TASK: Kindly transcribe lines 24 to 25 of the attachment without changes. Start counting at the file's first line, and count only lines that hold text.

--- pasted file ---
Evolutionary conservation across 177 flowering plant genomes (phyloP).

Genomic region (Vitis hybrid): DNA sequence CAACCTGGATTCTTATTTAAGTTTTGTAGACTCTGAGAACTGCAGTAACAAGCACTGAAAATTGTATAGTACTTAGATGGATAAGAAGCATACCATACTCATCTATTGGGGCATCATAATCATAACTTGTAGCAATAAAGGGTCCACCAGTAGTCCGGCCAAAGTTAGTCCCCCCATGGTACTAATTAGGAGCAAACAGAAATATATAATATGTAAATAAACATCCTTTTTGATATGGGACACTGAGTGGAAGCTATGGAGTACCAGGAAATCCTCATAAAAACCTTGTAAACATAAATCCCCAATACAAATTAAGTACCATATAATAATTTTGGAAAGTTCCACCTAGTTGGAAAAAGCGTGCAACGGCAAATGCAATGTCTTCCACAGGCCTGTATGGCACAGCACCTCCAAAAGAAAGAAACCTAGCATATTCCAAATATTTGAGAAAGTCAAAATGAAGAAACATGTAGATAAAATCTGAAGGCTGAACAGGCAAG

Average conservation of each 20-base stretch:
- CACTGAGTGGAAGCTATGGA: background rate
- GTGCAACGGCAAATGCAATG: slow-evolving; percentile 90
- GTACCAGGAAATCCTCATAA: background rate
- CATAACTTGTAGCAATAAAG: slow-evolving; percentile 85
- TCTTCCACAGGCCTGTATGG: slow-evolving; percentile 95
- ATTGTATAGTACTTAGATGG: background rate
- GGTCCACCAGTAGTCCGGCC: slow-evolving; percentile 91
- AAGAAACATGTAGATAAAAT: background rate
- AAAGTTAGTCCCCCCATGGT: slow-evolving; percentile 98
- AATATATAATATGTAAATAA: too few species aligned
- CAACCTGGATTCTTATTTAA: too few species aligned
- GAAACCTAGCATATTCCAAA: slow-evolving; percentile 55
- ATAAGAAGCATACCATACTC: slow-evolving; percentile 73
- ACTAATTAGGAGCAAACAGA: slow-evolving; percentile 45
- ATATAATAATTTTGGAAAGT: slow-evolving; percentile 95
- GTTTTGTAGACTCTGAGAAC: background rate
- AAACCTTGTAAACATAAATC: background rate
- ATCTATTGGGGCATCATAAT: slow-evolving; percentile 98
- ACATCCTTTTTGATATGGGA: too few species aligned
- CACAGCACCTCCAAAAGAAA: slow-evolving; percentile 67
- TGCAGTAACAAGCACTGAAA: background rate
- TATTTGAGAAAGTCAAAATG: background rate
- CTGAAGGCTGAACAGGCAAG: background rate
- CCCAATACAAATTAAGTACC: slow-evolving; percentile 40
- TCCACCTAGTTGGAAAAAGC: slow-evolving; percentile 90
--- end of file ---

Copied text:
- TGCAGTAACAAGCACTGAAA: background rate
- TATTTGAGAAAGTCAAAATG: background rate